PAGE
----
We sailed between Dover and Calais, in the direction of Norway, with a W.N.W. wind. The enemy inflicted great damage on the galleons "San Mateo" and "San Felipe," the latter having five of her starboard guns dismounted ; and an Italian gunner, who was afterwards killed, spiked one of her great guns. In view of this, and that his upper deck was destroyed, both his pumps broken, his rigging in shreds, and his ship almost a wreck, Don Francisco de Toledo ordered the grappling hooks to be got out, and shouted to the enemy to come to close quarters. They replied, summoning him to surrender in fair fight ; and one Englishman, standing in the maintop with his sword and buckler, called out "Good soldiers that ye are, surrender to the fair terms we offer ye." But the only answer he got was a gunshot, which brought him down in sight of everyone, and the Maestre de Campo then ordered the muskets and harquebusses to be brought into action. The enemy thereupon retired, whilst our men shouted out to them that they were cowards, and with opprobrious words reproached them for their want of spirit, calling them Lutheran hens, and daring them to return to the fight. There were on board this "San Felipe" Captain Juan Gordon, who was killed, and 108 seamen ; the aforementioned Maestre de Campo, with 111 soldiers of his own company ; Captain Pedro Nuñez de Avila, with 72 soldiers ; Captain Velasquez, with 113 soldiers ; Captain Lorenzo Godoy (who remained sick at Corunna), had on board also 72 soldiers, and eight musketeers of the same regiment. The captains and ensigns were saved, but 60 soldiers were killed and 200 wounded. At seven o'clock in the evening of the said day the "San Felipe" fired shots for aid to be sent to her, and the hulk "Doncella" went to her. She found the galleon sinking, and took on board 300 of her men. Captain Juan Poza, who was with them, said that the hulk was going down. The Maestre de Campo replied that if that were the case they had better be drowned in the galleon than in the hulk, and they both went back to her. The galleon "San Mateo" had her hull so riddled that she was also in a sinking condition, the pumps being powerless to diminish the water. At six o'clock in the morning, therefore, she came alongside the flagship and asked for help. The Duke sent a diver who stopped some of the leaks, but in the end the galleon was obliged to drop astern with the "San Felipe," and their subsequent fate is unknown ; but it is said they ran aground on the banks, there being no port near where they could take refuge. The "San Marcos" had on board the Maestre de Campo, Don Diego Pimentel, Juan Iñiguez de Medrano, her captain, 150 seamen, and 116 soldiers of the Maestre de Campo's company, 109 soldiers with Captain Francisco Marques, and 120 soldiers with Captain Martin de Avalos, with volunteers and others.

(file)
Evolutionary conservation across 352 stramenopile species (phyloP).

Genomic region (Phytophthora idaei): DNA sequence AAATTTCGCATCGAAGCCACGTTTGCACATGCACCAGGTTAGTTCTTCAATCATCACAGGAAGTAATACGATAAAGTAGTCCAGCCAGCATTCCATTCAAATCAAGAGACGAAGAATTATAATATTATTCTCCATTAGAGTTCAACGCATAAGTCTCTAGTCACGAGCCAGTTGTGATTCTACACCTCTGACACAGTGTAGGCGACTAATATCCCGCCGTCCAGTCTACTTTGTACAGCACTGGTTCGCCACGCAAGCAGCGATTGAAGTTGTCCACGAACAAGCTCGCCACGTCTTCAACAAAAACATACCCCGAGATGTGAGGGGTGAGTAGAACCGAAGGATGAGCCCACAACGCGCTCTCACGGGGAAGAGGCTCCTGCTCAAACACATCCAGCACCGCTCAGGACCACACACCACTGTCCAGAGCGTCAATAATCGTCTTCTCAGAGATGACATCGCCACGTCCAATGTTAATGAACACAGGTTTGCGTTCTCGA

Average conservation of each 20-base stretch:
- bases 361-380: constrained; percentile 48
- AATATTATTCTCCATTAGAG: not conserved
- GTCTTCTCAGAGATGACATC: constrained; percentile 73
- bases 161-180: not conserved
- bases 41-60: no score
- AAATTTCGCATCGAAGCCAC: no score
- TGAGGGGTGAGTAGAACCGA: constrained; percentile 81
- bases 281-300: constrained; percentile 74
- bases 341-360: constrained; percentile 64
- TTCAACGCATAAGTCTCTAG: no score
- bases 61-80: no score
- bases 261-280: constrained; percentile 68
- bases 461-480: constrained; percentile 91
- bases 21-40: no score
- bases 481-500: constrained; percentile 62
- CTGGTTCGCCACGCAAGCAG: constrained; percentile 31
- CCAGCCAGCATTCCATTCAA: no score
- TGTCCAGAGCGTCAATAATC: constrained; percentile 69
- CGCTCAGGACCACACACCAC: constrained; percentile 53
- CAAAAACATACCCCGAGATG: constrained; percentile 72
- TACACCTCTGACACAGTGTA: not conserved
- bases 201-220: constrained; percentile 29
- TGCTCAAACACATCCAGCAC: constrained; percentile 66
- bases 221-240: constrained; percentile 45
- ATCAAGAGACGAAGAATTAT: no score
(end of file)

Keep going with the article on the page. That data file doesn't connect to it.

Admiral Juan Martinez (de Recalde), with the aid of two Levantine ships, skirmished with 10 of the enemy's great ships and made them retire, as they dared not come to close quarters. The Armada ran during that evening between England and Flanders, with the enemy still harassing our rearguard, we being in such great danger of running on the banks that it was only by a miracle we were not lost.
We learnt that the enemy had orders from the Queen, that, on pain of death, no ship of theirs was to come to close quarters with any of ours. At sunset a heavy sea rose, driving us towards the banks. At this time we observed that the ship "Maria Juan," of the squadron of Juan Martinez de Recalde—Captain Pedro de Ugarte—was signalling for assistance, as she was going down. Her crew had taken to the spars and rigging, and she had lost her mizenmast and rudder. The Duke sent the aid requested, but it was only possible to save one boatload of men, for she sank, to the great sorrow of everyone. She carried 92 seamen and 183 soldiers.